 Ileum – coiled middle portion of small intestine
Mesentery – holds small intestine in place
 Large Intestine – Holds waste
Amphibians – Excretion
 Small intestine empties into the large intestine
 Indigestible waste is collected
 Processed by kidneys
 Pushed into cloaca
 Waste from kidneys, urinary bladder, eggs and sperm
pass through cloaca
 Waste exits through vent
Amphibians – Water Balance
 Amphibians skin is permeable
 Water and nutrients can come in through the skin
 However, this also makes it more vulnerable to
dehydration because water can diffuse out of their skin
in dry environments
Therefore, amphibians must live in wet environments
Many are active only at night when water loss is minimized
Amphibians – Water Balance
 Urine
 Flows from kidneys to cloaca through urinary ducts
 Goes to urinary bladder
Water-storing organ
 Amphibian larva excrete nitrogen compounds as ammonia
 Very toxic, so must be excreted quickly or diluted with water
 To conserve water, adults instead transform ammonia into
Less toxic
Excreted with less water although uses energy
Amphibians – Reproduction
 Frogs come out of hibernation in the first days of
 Migrate to ponds and streams, where males attract
females by using vocal sacs
Females only respond to frogs of the same species
 When females come, males climb onto their backs and
“hug” them – called amplexus – until eggs are laid
through the vent .
 Into the water for most amphibians
 When eggs are laid, males discharge sperm onto the
eggs – direct external fertilization
Amphibians – Reproductive System
 Males
 Sperm cells develop in the testes
 Goes to urinary tract during mating season
 Female
 Eggs develop in the ovaries
 Eggs enlarge, mature, and move to the body cavity
during breeding season
Leave female through oviducts and are coated with a
protective slime
Amphibians - Development
 Tadpoles hatch within a few days and develop gills
 Eventually, a mouth opens
 Goes through metamorphosis – Changes from an
aquatic larva to an adult
Tail disappears
 Metamorphosis happens because of thyroxine
 Produced in thyroid, circulates through blood, stimulates
Amphibians – Development
 Alternative reproductive patterns
 Some amphibians lay eggs in a warmer environment
Under a rock, in a log, in a tree
Some frogs build a nest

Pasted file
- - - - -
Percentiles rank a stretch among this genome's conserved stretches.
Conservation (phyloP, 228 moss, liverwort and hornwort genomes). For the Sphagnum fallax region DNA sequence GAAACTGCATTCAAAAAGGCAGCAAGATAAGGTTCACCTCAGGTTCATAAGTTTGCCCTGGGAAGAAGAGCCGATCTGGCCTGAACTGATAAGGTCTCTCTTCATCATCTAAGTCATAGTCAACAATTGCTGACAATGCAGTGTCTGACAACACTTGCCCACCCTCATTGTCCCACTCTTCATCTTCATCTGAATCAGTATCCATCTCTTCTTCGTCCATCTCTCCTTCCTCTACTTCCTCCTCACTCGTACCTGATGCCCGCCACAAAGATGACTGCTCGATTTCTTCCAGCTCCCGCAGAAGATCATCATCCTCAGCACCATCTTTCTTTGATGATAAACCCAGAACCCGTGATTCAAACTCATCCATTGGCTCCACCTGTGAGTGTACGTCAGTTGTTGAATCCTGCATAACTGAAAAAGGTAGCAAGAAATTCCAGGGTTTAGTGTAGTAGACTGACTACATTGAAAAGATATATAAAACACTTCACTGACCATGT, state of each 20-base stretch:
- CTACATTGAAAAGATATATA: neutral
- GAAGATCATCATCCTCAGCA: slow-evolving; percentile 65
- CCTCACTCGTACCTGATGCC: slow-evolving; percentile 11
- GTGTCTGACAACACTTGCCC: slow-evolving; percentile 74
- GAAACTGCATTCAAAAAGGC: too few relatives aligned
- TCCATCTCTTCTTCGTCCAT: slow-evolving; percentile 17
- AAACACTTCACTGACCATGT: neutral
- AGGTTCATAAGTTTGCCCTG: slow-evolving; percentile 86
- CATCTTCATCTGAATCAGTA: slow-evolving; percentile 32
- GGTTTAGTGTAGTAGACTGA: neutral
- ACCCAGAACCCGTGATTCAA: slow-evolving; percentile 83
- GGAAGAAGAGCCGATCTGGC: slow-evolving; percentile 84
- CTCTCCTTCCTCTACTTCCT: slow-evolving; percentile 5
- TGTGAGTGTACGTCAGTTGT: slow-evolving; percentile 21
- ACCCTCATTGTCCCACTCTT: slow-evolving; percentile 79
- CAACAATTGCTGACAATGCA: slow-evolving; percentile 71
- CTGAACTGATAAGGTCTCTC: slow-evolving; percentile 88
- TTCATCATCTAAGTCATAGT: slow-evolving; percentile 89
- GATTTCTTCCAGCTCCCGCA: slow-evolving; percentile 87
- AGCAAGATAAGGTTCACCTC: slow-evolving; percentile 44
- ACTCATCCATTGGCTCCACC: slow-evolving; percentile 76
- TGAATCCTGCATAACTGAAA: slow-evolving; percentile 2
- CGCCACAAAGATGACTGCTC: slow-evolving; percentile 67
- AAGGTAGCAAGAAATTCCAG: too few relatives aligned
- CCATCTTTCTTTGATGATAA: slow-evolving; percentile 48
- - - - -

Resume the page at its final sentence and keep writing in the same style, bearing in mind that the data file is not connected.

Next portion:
 Made out of mucus, whipped into a frothy material by kicking
it rapidly
 Some do not go through metamorphosis
Salamanders that remain in the larval stage for their whole life
 No thyroxine produced
 Some do not go through the larval stage
Hatch from eggs as small version of adult
Amphibians – Nervous System
 Tympanic Membrane – eardrum
 Columella – bone that transmits sounds from the
eardrum to the inner ear
 Olfactory Lobes – sense of smell
 Optic Lobes - sight
Amphibians – Nervous System
 Brain
 Same size as fish
 Cerebrum – responsible for learning
 Cerebellum – muscle coordination
 Nerves extend directly from brain to body, protected
by spinal cord
 Lateral line – detect vibrations in water
 Lost during metamorphosis
Family Reptilia
 Evolved from amphibians
 Oldest known reptiles date back to early carboniferous
period (359- 299 m.y.a)
 Small, four-legged
 Ate insects
 Lived in dry climates
 Evolved from thecodonts.
 Success
 Legs placed under body
 Adapted to dry climates
 Mass extinction
 Extinction
 Asteroid Impact Hypothesis
 Huge asteroid hit Yucatán Peninsula
 Dust cloud
 Supported by high amount of iridium in sediments
 Multiple Impact Hypothesis
 Bad environmental conditions
 Many asteroid impacts
Reptiles – Structural Support/ Body
 Symmetry- Bilateral
 Body Cavity- Coloem
 Structural Support- Endoskeleton
 Have breast bone to guard lungs and heart
Reptiles - Respiration
 Have large lungs for gas exchange
 Lunges divided into chambers
 Alveoli- small sacs that are created by the folding of
the lungs. (more oxygen)
 Snakes
 Only right lung functions, as big as half the length of
 Left is nonfunctional or gone
Reptiles - Respiration
 Lungs are filled by expanding rib cage
 Ribs contract to normal and air is released from lungs
 Similar to human respiration
Reptiles - Water Balance/Excretion
 Respiratory and excretion systems help reptiles
conserve water
 All tissues for respiration are internal to keep moisture
 Land reptiles give of nitrogenous waste in the form of
uric acid
 Reptiles lose little water in urine
Reptiles – Water Balance/Excretion
 Respiratory and excretion systems help reptiles
conserve water
 All tissues for respiration are internal to keep moisture
 Land reptiles give of nitrogenous waste in the form of
uric acid
 Reptiles lose little a water in urine
Reptiles - Classification
 Classified into four orders
 Chelonia – Turtles and tortoises
 Crocodilia – Alligators and crocodiles
 Squamata – Lizards and snakes
 Rhynchocephalia - tuataras
Reptiles - Chelonia